• transf.logortorr: transformation of log odds ratios to risk ratios, assuming a particular value for the control group risk (which needs to be specified via the pc argument).

Value

A vector with the transformed values.

Note

The integral transformation method for a transformation function \(h(z)\) is given by \[\int_{\textrm{lower}}^{\textrm{upper}} h(z) f(z) dz\] using the limits targs$lower and targs$upper, where \(f(z)\) is the density of a normal distribution with mean equal to xi and variance equal to targs$tau2. An example is provided below.

References

Bonett, D. G. (2002). Sample size requirements for testing and estimating coefficient alpha. Journal of Educational and Behavioral Statistics, 27(4), 335–340. https://doi.org/10.3102/10769986027004335

Cohen, J. (1988). Statistical power analysis for the behavioral sciences (2nd ed.). Hillsdale, NJ: Lawrence Erlbaum Associates.

Fisher, R. A. (1921). On the “probable error” of a coefficient of correlation deduced from a small sample. Metron, 1, 1–32. http://hdl.handle.net/2440/15169

Freeman, M. F., & Tukey, J. W. (1950). Transformations related to the angular and the square root. Annals of Mathematical Statistics, 21(4), 607–611. https://doi.org/10.1214/aoms/1177729756

Hakstian, A. R., & Whalen, T. E. (1976). A k-sample significance test for independent alpha coefficients. Psychometrika, 41(2), 219–231. https://doi.org/10.1007/BF02291840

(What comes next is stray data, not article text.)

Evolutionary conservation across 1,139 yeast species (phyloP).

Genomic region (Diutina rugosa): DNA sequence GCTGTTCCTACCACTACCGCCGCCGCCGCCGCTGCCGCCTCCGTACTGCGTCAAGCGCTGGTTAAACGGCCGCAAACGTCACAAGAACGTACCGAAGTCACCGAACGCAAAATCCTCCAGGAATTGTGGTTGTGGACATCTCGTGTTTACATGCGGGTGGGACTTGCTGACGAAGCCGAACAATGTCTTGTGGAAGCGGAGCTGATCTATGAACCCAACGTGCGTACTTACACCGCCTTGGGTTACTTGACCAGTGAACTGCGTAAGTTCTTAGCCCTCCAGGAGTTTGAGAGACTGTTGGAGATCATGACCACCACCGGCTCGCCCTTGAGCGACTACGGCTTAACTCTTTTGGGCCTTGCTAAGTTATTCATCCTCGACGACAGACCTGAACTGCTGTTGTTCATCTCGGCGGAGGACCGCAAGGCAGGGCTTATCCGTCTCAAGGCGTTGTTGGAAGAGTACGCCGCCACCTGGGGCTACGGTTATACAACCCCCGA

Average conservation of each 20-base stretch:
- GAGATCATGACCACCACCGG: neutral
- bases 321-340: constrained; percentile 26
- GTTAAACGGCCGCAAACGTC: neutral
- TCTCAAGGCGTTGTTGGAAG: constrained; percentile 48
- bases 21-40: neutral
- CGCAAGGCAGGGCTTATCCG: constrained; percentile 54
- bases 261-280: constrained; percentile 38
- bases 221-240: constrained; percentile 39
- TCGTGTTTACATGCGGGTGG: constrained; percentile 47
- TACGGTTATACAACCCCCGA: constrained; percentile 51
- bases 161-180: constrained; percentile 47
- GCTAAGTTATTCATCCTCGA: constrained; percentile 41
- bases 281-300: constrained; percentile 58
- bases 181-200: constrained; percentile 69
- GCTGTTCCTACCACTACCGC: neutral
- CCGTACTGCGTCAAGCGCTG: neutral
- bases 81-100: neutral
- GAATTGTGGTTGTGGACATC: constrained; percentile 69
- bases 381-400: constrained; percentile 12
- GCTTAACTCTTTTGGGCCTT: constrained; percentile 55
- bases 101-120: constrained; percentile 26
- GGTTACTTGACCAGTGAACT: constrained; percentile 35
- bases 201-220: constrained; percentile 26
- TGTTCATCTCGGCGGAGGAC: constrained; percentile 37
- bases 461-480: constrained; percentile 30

McGraw, K. O., & Wong, S. P. (1992). A common language effect size statistic. Psychological Bulletin, 111(2), 361–365. https://doi.org/10.1037/0033-2909.111.2.361

Miller, J. J. (1978). The inverse of the Freeman-Tukey double arcsine transformation. American Statistician, 32(4), 138. https://doi.org/10.1080/00031305.1978.10479283

Rosenthal, R., & Rubin, D. B. (1982). A simple, general purpose display of magnitude of experimental effect. Journal of Educational Psychology, 74(2), 166–169. https://doi.org/10.1037/0022-0663.74.2.166

Viechtbauer, W. (2010). Conducting meta-analyses in R with the metafor package. Journal of Statistical Software, 36(3), 1–48. https://doi.org/10.18637/jss.v036.i03

Examples

### calculate log risk ratios and corresponding sampling variances
dat <- escalc(measure="RR", ai=tpos, bi=tneg, ci=cpos, di=cneg, data=dat.bcg)

### fit random-effects model
res <- rma(yi, vi, data=dat)

### average risk ratio with 95% CI (but technically, this provides an
### estimate of the median risk ratio, not the mean risk ratio!)
predict(res, transf=exp)
#> 
#>    pred  ci.lb  ci.ub  pi.lb  pi.ub 
#>  0.4894 0.3441 0.6962 0.1546 1.5490 
#> 

### average risk ratio with 95% CI using the integral transformation
predict(res, transf=transf.exp.int, targs=list(tau2=res$tau2, lower=-4, upper=4))
#> 
#>    pred  ci.lb  ci.ub  pi.lb  pi.ub 
#>  0.5724 0.4024 0.8142 0.1809 1.8117 
#> 

### this also works
predict(res, transf=transf.exp.int, targs=list(tau2=res$tau2))
#> 
#>    pred  ci.lb  ci.ub  pi.lb  pi.ub 
#>  0.5724 0.4024 0.8142 0.1809 1.8117 
#> 

### this as well
predict(res, transf=transf.exp.int, targs=res$tau2)
#> 
#>    pred  ci.lb  ci.ub  pi.lb  pi.ub 
#>  0.5724 0.4024 0.8142 0.1809 1.8117 
#>